using System; using Sce.Pss.Core.Graphics; using Sce.Pss.HighLevel.GameEngine2D; using Sce.Pss.HighLevel.GameEngine2D.Base; namespace SpriteList { public class FastVersion : Scene { private TextureInfo _textureInfo; private Texture2D _texture2D; private System.Collections.Generic.List<SpriteUV> _sprites; private Sce.Pss.HighLevel.GameEngine2D.SpriteList _spriteList; public FastVersion () { this.Camera.SetViewFromViewport(); _texture2D = new Texture2D("/Application/Jet.png",false); _textureInfo = new TextureInfo(_texture2D); var w = Director.Instance.GL.Context.GetViewport().Width; var h = Director.Instance.GL.Context.GetViewport().Height; System.Random rand = new System.Random(); _sprites = new System.Collections.Generic.List<SpriteUV>(); for(int i = 0; i < 1000; i++) { SpriteUV sprite = new SpriteUV(_textureInfo); sprite.Position = new Sce.Pss.Core.Vector2(rand.Next(0,w) - w/2 ,rand.Next(0,h) -h/2); sprite.Quad.S = new Sce.Pss.Core.Vector2(_texture2D.Width,_texture2D.Height); sprite.Rotate(rand.Next (0,360)); sprite.Schedule( (dt) => { sprite.Position = new Sce.Pss.Core.Vector2(rand.Next(0,w)-w/2,rand.Next(0,h)-h/2); }); _sprites.Add(sprite); } _spriteList = new Sce.Pss.HighLevel.GameEngine2D.SpriteList(_textureInfo); foreach(var sprite in _sprites) { _spriteList.AddChild(sprite); } FPS fps = new FPS(); fps.Position = new Sce.Pss.Core.Vector2(0,0); this.AddChild (_spriteList); this.AddChild(fps); } public override void Draw () { base.Draw (); } } }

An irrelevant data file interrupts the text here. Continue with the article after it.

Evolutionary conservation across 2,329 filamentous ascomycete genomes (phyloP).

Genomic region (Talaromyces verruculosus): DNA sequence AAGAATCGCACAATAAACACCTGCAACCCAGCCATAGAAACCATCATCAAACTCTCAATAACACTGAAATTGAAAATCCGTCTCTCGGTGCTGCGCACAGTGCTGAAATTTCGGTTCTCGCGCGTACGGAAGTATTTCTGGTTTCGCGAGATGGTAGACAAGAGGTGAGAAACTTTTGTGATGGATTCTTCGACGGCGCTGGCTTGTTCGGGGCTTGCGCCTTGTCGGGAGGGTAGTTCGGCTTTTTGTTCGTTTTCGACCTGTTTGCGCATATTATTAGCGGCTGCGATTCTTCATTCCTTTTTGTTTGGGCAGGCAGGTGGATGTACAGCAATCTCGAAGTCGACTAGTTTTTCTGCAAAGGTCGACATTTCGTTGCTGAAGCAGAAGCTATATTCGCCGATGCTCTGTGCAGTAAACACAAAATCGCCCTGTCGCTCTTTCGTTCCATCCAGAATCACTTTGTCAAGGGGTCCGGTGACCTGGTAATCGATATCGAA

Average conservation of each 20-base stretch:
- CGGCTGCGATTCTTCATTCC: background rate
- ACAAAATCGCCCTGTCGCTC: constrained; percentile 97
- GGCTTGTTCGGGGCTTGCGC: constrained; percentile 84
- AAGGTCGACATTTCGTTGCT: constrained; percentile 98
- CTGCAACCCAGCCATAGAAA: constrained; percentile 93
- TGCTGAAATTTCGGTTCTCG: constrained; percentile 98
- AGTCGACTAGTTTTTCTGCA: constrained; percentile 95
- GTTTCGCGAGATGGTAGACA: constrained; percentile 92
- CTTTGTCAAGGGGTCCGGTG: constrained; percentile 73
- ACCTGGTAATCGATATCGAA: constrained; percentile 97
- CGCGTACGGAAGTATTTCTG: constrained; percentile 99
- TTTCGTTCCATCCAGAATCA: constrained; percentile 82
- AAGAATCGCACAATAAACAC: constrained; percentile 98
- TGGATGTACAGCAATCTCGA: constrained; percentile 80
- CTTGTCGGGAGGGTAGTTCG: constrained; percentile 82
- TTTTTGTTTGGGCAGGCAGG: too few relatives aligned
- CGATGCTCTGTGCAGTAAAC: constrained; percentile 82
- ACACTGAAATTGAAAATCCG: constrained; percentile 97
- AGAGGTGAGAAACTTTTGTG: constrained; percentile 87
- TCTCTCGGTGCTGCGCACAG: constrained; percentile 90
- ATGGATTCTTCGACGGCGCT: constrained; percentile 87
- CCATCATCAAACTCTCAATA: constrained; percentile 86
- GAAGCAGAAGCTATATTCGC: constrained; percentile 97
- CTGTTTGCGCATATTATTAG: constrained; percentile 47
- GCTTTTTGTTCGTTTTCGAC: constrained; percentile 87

You may notice two things… first, neither SlowVersion nor FastVersion do *ANY* cleanup and leak like sieves!  In non-demonstration code, be sure to clean up after yourself!

Second, they are virtually identical, but if you run them, FastVersion runs easily 4-5x faster… why is this?


That is the power of SpriteList, which performs a function very similar to SpriteBatch if you are familiar with XNA programming.  We only made two changes.